Meditation is self-observation, nothing more, nothing less. If you want to learn more about how the specific "tedks" configuration of neurons works, that's what meditation (a.k.a. self-reflection, self-observation) promises, as opposed to science which by definition cannot do this. I'm pretty sure that many of the things you consider valuable already do count as meditation (e.g. https://news.ycombinator.com/item?id=5331514 ), it's just that nobody labelled them as such or built a formal discipline around them. That might be part of why meditation seems like such BS to you.
The stuff about sitting there with your eyes closed and focusing on your breathing isn't really necessary (I don't really do this anymore), all that's meant to do is help you slow your brain down so you can look at it, kind of like using a debugger. You can get kind of high from that and while fun it can be a hindrance in all sorts of other ways.
All the spiritual stuff you see is perhaps best described as a metaphor for the kinds of things people experience, since they don't have better words for it. Ultimately there isn't a particular belief system tied to meditation, kind of like there isn't a particular belief system tied to the act of debugging a program (although people do like to get into holy wars).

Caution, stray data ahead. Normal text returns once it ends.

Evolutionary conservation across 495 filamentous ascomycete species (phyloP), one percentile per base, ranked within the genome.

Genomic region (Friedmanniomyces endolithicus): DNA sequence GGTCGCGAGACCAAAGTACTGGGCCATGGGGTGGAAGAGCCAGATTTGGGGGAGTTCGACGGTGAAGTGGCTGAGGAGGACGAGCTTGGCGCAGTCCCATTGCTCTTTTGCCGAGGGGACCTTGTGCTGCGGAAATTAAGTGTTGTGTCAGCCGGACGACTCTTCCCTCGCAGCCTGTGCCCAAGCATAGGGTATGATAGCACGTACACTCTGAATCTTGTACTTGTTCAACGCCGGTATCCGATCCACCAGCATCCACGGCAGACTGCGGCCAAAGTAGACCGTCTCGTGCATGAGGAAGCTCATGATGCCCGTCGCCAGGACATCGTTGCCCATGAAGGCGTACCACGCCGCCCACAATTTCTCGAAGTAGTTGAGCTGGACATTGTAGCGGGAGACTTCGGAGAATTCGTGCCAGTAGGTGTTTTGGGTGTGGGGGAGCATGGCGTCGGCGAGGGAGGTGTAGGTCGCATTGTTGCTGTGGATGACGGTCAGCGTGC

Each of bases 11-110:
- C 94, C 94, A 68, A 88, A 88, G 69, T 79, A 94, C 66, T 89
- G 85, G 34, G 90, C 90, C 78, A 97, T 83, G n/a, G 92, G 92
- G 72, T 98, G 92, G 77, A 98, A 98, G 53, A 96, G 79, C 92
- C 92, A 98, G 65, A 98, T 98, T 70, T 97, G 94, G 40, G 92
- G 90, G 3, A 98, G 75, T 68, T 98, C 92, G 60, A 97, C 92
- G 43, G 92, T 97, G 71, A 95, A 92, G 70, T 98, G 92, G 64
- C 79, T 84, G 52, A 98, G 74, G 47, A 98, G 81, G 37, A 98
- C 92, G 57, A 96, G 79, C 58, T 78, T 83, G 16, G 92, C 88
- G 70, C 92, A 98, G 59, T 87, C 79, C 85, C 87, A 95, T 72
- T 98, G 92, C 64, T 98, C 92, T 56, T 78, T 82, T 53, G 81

Finally, there's this joke that says all Buddhists are either meditating or feeling guilty about not meditating. So if someone is telling you that you "should" meditate they are quite possibly projecting some of their own guilt about their own spiritual practice onto you. Of course had they been practicing meditation by being "mindful" in the conversation with you (this is just code for "paying attention to their own thoughts and feelings while not sitting in silence somewhere"), they would see that this is what their feelings were doing and they'd probably choose not to pressure you like that.